Science X Newsletter Week 16

Dear ymilog,

Here is your customized Science X Newsletter for week 16:

Very Large Telescope sees star dance around supermassive black hole, proves Einstein right

Observations made with ESO's Very Large Telescope (VLT) have revealed for the first time that a star orbiting the supermassive black hole at the centre of the Milky Way moves just as predicted by Einstein's general theory of relativity. Its orbit is shaped like a rosette and not like an ellipse as predicted by Newton's theory of gravity. This long-sought-after result was made possible by increasingly precise measurements over nearly 30 years, which have enabled scientists to unlock the mysteries of the behemoth lurking at the heart of our galaxy.

Scientists discover six new coronaviruses in bats (Update)

Researchers with the Smithsonian's Global Health Program have discovered six new coronaviruses in bats in Myanmar—the first time these viruses have been detected anywhere in the world. Future studies will evaluate the potential for transmission across species to better understand the risks to human health. According to the authors, the newly discovered coronaviruses are not closely related to coronaviruses Severe Acute Respiratory Syndrome (SARS CoV-1), Middle East Respiratory Syndrome (MERS) or SARS-CoV-2.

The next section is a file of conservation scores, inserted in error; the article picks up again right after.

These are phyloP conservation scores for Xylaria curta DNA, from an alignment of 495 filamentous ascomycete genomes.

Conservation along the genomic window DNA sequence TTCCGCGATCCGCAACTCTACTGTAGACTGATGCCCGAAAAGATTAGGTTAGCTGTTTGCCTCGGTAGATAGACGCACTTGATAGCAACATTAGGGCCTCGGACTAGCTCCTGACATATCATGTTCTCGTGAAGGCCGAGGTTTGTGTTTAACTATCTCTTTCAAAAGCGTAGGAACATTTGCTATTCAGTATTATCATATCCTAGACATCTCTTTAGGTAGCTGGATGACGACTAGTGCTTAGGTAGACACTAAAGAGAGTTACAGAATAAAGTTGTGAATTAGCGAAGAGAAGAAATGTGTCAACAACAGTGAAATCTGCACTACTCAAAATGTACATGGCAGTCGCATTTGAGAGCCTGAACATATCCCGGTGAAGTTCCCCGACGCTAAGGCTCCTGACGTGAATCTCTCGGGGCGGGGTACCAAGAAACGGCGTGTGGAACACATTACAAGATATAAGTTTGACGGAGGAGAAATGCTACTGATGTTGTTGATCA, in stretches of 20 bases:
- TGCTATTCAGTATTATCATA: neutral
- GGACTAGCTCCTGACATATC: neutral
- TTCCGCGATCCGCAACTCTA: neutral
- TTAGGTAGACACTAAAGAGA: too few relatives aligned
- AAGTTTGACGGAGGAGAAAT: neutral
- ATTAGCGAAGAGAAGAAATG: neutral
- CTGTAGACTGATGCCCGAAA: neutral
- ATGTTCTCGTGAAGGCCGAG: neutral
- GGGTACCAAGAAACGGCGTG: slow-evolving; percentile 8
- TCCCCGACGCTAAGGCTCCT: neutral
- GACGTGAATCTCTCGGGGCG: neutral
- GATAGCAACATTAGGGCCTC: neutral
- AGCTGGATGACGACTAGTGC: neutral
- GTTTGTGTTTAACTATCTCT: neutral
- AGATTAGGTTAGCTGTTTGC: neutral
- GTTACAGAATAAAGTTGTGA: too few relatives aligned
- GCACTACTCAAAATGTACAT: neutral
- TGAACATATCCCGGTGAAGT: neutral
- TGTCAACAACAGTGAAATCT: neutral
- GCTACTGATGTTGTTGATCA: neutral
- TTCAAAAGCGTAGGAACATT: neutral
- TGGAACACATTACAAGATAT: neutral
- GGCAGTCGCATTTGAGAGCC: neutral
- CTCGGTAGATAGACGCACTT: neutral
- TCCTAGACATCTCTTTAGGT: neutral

Genetic tracing 'barcode' is rapidly revealing COVID-19's journey and evolution

Drexel University researchers have reported a method to quickly identify and label mutated versions of the virus that causes COVID-19. Their preliminary analysis, using information from a global database of genetic information gleaned from coronavirus testing, suggests that there are at least six to 10 slightly different versions of the virus infecting people in America, some of which are either the same as, or have subsequently evolved from, strains directly from Asia, while others are the same as those found in Europe.

Heavy iron isotopes leaking from Earth's core

Earth's molten core may be leaking iron, according to researchers who analyzed how iron behaves inside our planet.

Study points to evidence of stray dogs as possible origin of SARS-CoV-2 pandemic

Ever since the outbreak of the SARS-CoV-2, scientists have been scrambling to identify the species of origin to understand how the new coronavirus first leapt from its animal hosts to humans, causing the current pandemic infecting more than a million people worldwide.

Earth-size, habitable-zone planet found hidden in early NASA Kepler data

A team of transatlantic scientists, using reanalyzed data from NASA's Kepler space telescope, has discovered an Earth-size exoplanet orbiting in its star's habitable zone, the area around a star where a rocky planet could support liquid water.